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Detection of Inconsistent Control Interval (torn page)

IP.com Disclosure Number: IPCOM000247899D
Publication Date: 2016-Oct-10
Document File: 2 page(s) / 39K

Publishing Venue

The IP.com Prior Art Database

Abstract

Disclosed is a method to manage the exposure to an inconsistent Control Interval (CI), within a 64-bit operating system for mainframes, in an application and middleware- independent manner.

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Detection of Inconsistent Control Interval (torn page)

In a 64-bit operating system for mainframes, the unit of transfer for input/output (IO) for a Virtual Storage Access Method (VSAM) data set is known as a Control Interval (CI). Generally, a CI is represented on disk as a single record. However, in order to make efficient usage of disk space, certain CI sizes may result in more than one block (or record) on disk.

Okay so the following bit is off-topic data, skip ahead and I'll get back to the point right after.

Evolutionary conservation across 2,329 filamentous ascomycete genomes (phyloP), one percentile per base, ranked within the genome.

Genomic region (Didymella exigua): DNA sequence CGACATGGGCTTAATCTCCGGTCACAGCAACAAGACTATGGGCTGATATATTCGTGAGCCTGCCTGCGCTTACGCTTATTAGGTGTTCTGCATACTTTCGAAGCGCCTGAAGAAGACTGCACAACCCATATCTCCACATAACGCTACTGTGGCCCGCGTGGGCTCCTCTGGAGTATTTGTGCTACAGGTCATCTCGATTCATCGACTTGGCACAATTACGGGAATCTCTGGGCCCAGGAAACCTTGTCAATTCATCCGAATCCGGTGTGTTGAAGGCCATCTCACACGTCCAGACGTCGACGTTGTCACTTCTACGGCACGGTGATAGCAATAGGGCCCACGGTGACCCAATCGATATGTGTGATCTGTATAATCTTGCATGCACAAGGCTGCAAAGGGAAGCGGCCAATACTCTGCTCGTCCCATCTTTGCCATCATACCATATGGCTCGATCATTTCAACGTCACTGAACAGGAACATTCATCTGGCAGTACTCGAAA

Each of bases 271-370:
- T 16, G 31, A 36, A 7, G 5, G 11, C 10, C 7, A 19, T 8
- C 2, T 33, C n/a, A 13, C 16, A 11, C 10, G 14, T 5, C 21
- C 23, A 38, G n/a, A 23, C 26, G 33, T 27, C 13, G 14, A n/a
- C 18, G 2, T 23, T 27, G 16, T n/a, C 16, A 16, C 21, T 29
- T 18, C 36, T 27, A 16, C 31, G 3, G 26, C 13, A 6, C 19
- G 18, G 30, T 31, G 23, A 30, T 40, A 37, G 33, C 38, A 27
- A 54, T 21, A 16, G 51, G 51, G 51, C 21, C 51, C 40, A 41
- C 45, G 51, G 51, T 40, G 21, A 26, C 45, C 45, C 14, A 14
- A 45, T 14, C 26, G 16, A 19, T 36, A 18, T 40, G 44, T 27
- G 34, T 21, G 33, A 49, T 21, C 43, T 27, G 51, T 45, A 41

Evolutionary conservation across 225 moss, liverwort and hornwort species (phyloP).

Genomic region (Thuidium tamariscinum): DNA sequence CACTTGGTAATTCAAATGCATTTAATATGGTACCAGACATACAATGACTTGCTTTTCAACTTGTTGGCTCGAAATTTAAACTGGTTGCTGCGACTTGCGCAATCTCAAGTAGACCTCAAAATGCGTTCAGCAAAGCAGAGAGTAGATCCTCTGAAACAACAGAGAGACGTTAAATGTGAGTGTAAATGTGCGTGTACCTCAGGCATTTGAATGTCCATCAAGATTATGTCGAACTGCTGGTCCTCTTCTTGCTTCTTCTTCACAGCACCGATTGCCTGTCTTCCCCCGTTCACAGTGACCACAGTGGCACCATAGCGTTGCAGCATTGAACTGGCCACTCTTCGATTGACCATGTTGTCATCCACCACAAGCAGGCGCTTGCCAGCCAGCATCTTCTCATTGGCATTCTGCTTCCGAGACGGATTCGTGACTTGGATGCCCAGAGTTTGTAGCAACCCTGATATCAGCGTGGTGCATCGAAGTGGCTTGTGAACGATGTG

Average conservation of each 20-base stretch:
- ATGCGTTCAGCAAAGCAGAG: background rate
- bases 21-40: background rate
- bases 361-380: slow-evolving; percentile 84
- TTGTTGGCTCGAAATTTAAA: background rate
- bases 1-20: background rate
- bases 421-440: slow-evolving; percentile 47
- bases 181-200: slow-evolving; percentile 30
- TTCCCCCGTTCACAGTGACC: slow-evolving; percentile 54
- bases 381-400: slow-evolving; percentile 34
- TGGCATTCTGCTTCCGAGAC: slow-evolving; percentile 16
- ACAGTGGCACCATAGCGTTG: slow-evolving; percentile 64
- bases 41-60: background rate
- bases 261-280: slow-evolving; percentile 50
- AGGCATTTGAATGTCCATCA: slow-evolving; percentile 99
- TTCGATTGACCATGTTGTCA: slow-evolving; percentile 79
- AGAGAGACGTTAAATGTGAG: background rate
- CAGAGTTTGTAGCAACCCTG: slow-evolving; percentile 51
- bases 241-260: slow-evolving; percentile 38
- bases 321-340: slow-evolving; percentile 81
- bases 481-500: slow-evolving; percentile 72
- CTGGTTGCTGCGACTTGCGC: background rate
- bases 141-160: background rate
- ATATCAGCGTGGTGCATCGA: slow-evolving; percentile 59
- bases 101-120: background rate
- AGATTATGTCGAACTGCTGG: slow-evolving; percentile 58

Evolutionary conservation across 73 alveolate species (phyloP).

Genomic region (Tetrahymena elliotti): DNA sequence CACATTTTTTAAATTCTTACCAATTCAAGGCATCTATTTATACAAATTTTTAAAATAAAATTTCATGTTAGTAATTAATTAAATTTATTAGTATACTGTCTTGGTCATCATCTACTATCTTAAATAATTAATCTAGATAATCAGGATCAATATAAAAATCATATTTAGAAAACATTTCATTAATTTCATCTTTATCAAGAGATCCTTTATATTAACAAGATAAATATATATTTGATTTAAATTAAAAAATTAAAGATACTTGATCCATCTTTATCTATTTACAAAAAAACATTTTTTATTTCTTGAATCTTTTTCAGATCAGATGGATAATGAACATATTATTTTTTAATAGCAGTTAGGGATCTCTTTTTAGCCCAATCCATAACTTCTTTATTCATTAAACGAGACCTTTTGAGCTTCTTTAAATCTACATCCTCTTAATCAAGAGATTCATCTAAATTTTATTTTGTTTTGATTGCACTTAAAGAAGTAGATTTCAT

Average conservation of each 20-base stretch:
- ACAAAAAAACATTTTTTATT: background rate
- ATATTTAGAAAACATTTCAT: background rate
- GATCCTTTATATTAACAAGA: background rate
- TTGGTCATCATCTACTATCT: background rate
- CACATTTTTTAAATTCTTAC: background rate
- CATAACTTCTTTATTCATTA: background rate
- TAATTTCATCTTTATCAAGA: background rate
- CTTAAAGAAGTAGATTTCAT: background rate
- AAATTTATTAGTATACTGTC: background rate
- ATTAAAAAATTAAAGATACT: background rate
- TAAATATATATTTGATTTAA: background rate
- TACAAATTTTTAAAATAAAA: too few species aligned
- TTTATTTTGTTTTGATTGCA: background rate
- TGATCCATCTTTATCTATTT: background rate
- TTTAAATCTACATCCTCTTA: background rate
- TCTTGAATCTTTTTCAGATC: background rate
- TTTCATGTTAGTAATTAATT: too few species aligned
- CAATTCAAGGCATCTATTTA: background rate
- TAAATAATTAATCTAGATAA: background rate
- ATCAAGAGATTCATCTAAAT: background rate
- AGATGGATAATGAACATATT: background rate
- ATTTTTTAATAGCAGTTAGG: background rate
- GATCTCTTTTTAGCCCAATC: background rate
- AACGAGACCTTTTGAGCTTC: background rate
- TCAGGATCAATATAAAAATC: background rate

Figure: For a 3390 disk, the following CI sizes will result in more than one block per CI

When writing updates to a CI, the associated operating system always writes whole CIs in a single channel program; no channel program is built to only write an update to part of a CI. Due to some unlikely but possible error conditions (e.g., power loss), a CI consisting of multiple blocks (or records) may become inconsistent. This can occur when the first block(s) of a CI contain new updated data, but the last block(s) of the CI have the old non-updated data. This condition is known as an inconsistent CI or a torn page.

Currently, no explicit method exists for detecting this inconsistent CI unless the application has embedded meta-data in the user data portion of the CI to detect inconsistencies. Reading undetected inconsistent CIs is a data integrity issue (data integrity has been lost).

The novel solution is a method to manage the exposure to an inconsistent CI in an application and middleware- independent manner.

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The construction of the token based on a portion of the Time-of-Day (TOD) clock is unique. The solution uses the whole TOD clock value, which provides additional benefits such as an even lower probability of missing an error and a

mechanism for determining when the records were actually written (i.e., when the damage occurred). The default behavior is to perform the CI consistency checks. This solution imbeds the de...